There are very many passages, both in the Old and New Testaments, that teach us this awful doctrine. In the Old Testainent God is represented as hardening the heart of Pharaoh, as pouring the spirit of slumber and deep sleep upon his rebellious people, as sending lying spirits forth to deceive an ungodly prince, as causing a famine of his word, and as saying to his prophets, in reference to obstinate sinners, “ Ephraim is joined to his idols, let him alone.” In the New Testament Christ says, For judgment I am come into this world, that they which see not, (are in helpless ignorance) might see; and that they which see, (know their duty and will not do it). might be made blind." John ix, 39. He told certain Jews that they should die in their sins, that their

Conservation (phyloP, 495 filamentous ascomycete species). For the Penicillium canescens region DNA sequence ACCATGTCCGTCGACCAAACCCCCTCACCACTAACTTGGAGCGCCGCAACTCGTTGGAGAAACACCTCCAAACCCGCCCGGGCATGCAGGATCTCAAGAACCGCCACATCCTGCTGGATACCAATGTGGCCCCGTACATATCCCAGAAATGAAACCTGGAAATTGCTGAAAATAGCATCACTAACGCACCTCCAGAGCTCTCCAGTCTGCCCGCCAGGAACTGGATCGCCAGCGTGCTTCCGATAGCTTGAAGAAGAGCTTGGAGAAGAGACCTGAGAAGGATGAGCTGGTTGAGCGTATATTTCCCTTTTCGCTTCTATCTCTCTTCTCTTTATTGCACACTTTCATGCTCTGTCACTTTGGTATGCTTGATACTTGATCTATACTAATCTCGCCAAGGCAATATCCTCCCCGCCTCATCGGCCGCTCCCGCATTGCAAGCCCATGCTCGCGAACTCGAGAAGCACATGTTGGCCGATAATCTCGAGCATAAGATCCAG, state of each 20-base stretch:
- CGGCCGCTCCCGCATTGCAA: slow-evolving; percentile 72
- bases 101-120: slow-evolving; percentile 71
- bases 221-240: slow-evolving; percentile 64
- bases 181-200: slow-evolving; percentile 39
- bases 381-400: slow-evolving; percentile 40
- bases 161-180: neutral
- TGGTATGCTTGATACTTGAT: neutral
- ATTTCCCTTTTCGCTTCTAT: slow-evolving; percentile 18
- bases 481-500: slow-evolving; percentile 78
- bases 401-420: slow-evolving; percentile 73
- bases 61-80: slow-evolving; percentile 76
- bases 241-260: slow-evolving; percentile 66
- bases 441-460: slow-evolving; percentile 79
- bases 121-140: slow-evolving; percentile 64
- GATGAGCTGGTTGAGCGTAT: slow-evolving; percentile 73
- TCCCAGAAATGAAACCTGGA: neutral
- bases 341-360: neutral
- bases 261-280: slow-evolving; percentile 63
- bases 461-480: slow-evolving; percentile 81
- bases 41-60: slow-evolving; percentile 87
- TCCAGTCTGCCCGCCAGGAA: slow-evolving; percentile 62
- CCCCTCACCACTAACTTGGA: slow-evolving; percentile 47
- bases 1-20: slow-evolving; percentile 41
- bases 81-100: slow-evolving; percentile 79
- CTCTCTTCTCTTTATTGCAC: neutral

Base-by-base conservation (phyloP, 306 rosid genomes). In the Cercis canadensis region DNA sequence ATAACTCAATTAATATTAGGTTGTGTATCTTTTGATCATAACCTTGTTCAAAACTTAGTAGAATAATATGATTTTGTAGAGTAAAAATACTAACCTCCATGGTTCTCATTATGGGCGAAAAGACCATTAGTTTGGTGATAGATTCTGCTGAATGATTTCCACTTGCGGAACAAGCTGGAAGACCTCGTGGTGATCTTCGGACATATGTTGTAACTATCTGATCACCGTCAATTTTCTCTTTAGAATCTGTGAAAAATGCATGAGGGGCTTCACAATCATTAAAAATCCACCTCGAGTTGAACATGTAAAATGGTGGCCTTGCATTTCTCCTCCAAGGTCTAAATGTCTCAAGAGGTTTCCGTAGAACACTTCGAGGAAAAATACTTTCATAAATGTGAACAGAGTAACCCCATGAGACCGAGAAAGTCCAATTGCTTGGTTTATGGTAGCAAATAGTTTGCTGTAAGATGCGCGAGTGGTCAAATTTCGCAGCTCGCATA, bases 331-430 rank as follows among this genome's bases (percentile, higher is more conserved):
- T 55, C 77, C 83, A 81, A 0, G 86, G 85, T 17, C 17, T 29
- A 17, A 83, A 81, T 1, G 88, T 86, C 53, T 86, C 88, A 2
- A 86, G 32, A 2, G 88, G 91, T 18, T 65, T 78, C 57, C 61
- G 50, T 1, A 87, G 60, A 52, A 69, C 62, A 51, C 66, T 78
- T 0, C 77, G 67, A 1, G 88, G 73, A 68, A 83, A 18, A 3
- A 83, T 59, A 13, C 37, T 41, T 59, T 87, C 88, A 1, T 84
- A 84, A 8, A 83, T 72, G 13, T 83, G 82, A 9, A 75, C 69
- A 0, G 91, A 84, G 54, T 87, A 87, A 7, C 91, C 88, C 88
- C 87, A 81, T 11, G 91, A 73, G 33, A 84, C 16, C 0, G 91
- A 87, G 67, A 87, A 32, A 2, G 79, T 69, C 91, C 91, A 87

doom was fixed, because they had sinned against the clearest light, and the fullest evidence. He taught repeatedly, that to him that is faithful in little, more shall be given, but that from him that is unfaithful, shall be taken away

that which he hath. It is the same doctrine that is taught in the passage before us.

The persons to whom Christ refers appear to have been such as had abused the light they had received ; and had been given up to blindness on that account. Hence in the 23d, 24th, and 25th verses of this same chapter, the Redeemer speaks as follows :- -“ If any man hath ears to hear, let him hear. And he saith unto them, take heed what ye hear : for with what measure ye mete, it shall be measured to you : and unto you that hear, shall more be given. For he that hath, to him shall be given : and he that hath not, from him shall be taken even that which he hath.”